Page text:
Hélène Laverdière, his campaign team put an end about whether a Sikh could win votes from this state since Jagmeet Singh this week declared his acceptance from a Quebec MP.
Fat chance, at this point.
Concerns among New Democrats about Mr. Singh’s viability in the state that catapulted the NDP to its best-ever election result six decades back, which were generated voluminous punditry in the official languages because Le Devoir reported them earlier this month, are not likely to be abated by one of 16 Quebec caucus members coming aboard. Nor is Ms. Laverdière’s backing, useful though it can be, likely to change the minds of those Quebeckers — a vast majority of the electorate there, a recent Angus Reid poll suggested — that wouldn’t vote for a Sikh, or anybody sporting religious headwear.
The threat to Mr. Singh’s hopes of winning the NDP’s fall leadership vote isn’t so much that many Quebeckers could come out to cast ballots against him Despite Quebec accounting for almost half of the New Democratic caucus, the party doesn’t have enough members there to count for much in a one-member, 1 vote system. It’s that New Democrats elsewhere in the country could be skeptical of picking someone who would make it more difficult to return toward the 59 seats they won in 2011 in Quebec.
As clear as that worry could be, this could be a fantastic time for New Democrats to ask themselves: Is it really in their interests to attempt and remain in the good graces of individuals who would never vote for a proud member of a religious minority, even if this includes a reasonable number of people who voted for them at least once before?
To raise that question isn’t to discount as a bigot anyone who’s uncomfortable with the overt religiosity of someone like Mr. Singh. Without doubt, as press in the rest of the nation often bend over backward to point out, some of the distress stems from a liberal secularism that only intimate familiarity with the Quiet Revolution can describe — even when the giant cross in the National Assembly, and the exact same poll showing higher relaxation with evangelical Christians than with Sikhs or Muslims, suggest other factors are also at play for a few Quebeckers.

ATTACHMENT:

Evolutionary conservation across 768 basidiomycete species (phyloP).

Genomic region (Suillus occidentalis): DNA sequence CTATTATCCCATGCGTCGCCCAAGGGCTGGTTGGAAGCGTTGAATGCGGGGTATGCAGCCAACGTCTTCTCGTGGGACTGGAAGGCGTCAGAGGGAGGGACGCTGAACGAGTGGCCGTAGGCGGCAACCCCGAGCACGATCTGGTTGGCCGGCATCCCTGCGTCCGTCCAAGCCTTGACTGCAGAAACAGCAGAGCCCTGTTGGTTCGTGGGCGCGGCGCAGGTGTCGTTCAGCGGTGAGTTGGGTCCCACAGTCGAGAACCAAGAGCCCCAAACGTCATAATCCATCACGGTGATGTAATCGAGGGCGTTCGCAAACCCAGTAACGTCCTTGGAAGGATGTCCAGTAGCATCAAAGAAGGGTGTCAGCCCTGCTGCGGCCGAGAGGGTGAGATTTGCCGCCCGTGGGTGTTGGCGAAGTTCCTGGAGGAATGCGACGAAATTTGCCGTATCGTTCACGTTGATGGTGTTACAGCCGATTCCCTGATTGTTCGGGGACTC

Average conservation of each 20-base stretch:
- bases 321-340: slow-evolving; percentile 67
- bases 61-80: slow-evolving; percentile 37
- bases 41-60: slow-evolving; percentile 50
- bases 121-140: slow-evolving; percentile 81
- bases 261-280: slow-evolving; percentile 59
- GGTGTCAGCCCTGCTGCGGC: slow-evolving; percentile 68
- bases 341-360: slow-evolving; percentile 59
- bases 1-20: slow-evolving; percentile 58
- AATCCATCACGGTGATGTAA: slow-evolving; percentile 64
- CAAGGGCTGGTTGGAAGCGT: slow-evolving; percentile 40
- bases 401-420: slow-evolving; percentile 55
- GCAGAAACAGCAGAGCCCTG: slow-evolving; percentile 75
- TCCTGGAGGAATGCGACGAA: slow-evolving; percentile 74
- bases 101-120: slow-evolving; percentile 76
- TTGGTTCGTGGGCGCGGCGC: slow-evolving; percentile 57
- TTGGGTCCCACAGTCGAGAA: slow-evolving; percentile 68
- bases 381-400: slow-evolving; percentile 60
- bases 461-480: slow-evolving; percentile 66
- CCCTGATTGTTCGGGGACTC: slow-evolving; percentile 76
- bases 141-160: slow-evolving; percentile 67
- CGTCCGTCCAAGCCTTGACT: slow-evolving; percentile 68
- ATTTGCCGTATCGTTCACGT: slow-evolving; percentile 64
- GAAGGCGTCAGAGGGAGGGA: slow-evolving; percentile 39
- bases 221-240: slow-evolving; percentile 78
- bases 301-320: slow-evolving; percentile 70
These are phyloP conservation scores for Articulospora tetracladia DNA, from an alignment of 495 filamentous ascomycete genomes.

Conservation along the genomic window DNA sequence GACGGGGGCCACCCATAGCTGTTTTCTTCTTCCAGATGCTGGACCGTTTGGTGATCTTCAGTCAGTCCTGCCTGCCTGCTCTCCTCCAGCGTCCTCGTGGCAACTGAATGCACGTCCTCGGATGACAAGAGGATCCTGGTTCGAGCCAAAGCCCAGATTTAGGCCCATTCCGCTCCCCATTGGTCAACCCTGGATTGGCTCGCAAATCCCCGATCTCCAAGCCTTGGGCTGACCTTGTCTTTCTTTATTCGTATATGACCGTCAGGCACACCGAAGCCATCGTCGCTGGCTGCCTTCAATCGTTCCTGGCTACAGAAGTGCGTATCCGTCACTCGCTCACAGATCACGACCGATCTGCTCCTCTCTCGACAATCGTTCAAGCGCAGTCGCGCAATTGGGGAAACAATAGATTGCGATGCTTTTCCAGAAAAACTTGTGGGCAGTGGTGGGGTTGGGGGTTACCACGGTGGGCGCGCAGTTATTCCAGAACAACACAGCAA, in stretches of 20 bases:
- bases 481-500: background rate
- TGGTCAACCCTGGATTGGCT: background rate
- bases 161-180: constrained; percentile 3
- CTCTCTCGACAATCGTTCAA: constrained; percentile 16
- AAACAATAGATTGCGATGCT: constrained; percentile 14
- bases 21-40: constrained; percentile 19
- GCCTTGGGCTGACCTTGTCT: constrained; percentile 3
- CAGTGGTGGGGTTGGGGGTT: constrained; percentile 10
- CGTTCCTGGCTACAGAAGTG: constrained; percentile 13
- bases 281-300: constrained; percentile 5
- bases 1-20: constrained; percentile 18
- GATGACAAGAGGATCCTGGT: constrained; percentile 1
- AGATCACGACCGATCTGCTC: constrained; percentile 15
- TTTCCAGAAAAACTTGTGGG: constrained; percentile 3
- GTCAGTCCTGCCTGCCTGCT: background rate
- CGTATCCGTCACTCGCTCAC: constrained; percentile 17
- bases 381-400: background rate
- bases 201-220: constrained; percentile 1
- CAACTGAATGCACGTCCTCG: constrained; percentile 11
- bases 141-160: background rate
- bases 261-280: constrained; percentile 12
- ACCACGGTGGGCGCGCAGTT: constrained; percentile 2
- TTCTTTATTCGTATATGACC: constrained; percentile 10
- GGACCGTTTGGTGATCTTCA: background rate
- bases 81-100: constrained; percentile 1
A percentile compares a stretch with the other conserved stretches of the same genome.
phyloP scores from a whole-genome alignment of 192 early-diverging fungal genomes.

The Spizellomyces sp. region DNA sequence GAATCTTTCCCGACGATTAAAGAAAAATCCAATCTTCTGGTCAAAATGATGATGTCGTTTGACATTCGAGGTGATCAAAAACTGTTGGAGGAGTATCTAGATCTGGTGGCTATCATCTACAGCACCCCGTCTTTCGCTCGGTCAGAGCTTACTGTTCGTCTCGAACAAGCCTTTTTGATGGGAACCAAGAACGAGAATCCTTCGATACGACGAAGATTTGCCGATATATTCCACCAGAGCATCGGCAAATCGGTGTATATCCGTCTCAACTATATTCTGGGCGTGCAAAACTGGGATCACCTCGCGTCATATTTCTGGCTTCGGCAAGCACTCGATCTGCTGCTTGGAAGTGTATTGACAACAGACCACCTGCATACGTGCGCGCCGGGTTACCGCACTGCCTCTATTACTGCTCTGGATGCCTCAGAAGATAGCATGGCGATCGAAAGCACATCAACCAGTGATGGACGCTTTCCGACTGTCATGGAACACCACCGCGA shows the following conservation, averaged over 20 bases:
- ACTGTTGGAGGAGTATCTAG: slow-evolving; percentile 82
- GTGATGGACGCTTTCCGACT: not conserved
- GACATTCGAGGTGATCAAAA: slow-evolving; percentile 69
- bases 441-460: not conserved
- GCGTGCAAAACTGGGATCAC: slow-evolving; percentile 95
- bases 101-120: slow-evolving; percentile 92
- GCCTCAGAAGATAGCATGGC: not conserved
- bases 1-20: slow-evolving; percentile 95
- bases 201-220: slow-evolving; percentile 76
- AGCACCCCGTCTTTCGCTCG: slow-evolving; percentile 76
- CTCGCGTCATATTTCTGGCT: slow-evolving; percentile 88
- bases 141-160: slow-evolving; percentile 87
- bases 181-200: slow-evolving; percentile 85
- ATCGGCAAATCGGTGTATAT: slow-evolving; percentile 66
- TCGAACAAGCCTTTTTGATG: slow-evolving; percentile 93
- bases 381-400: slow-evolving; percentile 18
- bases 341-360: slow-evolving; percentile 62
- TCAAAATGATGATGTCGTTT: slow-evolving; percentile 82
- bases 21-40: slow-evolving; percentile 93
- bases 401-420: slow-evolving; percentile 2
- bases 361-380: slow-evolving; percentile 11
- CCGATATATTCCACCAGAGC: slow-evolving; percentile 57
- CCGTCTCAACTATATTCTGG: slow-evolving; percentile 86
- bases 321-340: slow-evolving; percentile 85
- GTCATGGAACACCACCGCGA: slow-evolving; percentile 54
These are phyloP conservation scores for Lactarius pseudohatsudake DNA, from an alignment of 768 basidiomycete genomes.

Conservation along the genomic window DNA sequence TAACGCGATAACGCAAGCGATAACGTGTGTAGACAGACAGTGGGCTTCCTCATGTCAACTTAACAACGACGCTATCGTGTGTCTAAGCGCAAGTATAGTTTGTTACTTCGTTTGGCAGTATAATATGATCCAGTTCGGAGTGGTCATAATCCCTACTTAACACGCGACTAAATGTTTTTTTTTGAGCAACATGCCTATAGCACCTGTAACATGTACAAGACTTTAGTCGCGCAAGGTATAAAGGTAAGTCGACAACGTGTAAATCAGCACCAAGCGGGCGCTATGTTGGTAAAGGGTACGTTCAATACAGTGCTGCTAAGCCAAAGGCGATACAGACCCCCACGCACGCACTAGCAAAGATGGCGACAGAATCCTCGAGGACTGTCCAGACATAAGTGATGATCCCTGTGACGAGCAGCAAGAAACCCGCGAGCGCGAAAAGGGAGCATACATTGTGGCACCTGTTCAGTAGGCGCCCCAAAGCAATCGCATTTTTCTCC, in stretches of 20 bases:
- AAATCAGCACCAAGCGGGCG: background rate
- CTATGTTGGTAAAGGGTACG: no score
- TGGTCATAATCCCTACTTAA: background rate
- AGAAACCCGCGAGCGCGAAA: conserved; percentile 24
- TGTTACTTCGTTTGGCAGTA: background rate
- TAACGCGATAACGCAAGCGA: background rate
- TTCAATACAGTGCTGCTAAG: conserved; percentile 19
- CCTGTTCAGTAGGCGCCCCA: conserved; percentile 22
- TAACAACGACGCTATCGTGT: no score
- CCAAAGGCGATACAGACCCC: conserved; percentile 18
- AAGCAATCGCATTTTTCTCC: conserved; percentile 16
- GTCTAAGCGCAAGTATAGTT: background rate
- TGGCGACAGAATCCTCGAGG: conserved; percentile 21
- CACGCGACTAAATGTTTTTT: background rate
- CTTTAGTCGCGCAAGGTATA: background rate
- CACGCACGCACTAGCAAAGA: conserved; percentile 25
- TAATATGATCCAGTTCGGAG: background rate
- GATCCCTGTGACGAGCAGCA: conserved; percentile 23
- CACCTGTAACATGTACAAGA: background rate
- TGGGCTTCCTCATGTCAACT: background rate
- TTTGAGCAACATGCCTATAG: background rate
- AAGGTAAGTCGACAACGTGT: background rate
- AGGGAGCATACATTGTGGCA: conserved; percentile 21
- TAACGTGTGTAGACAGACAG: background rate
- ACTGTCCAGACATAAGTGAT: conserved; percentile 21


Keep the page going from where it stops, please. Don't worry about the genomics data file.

But setting aside the reasons for some Quebeckers’ sentiments, the problem for the NDP is compatibility between their fans in the rest of the nation and also there.
New Democrats have to have a chance of winning at least twice the amount of ridings in the rest of Canada as in Quebec, if they are to challenge for authorities. Yes, a chunk of the electorate in other states shares the distress with practising Muslims, Sikhs or members of prominent minorities in leadership positions. But those on the left side of this spectrum are likely to decide if the celebration is perceived by them as intolerant toward those minorities not to vote NDP.
That is true in the suburban and urban areas that dominate the map, where the NDP would like to challenge the Liberals’ dominance. And it applies to populations and growing minority-religion themselves, the NDP should work out the way to court if it is to prevent status that is perennial, and which are things in battlegrounds particularly.
In the conditions, the NDP could win over voters in Quebec and the rest of Canada who have views. That is arguably what happened in 2011, although gains in areas like the Greater Toronto Area and B.C.’s Lower Mainland were still short of what is necessary to win government.
However, the history of parties which newspaper over important ideological fault lines to create coalitions of Quebeckers and non-Quebeckers indicates it’s a recipe for long-term tragedy even if it attracts short-term achievement — Brian Mulroney’s alliance of Quebec nationalists and Western populists (among others), culminating in the collapse of the Progressive Conservatives and the increase of the Bloc Québécois and the Reform Party, being the most obvious example.
Those fault lines may change with time. It’s been long enough that federalism might not be as divisive a subject as it was. Minority rights, in a state continued to experience profound demographic change, today seem more like the type of subject where a party will suffer if it attempts to have it both ways — as the NDP got a whiff of in the last campaign, as it was able to cede defence of niqab-wearing girls to the Liberals outside Quebec and alienate Quebec fans by belatedly taking that side.
Because foregoing Quebec looks like a route to Official Opposition or back to authorities pessimistic New Democrats might see a Catch-22. But the Liberals demonstrated it is possible to acquire most seats in Quebec posing as a party aligned with minority populations and sympathetic to.
Whether the Liberals’ fans in 2015 were fully on board with accommodation, or simply ready to overlook it, a lot of them are available to a NDP.
It shouldn’t necessarily be Mr. Singh leading it. There are loads of reasons that are defensible, from lack of experience to thinking he lacks policy material to being put off by the manner in that New Democrats could pick he is not their guy.
But those winds up as their leader ought to be careful of trying too difficult to keep within the tent anybody who would deny Mr. Singh because he wears a turban. It’s a way to have the tent collapse.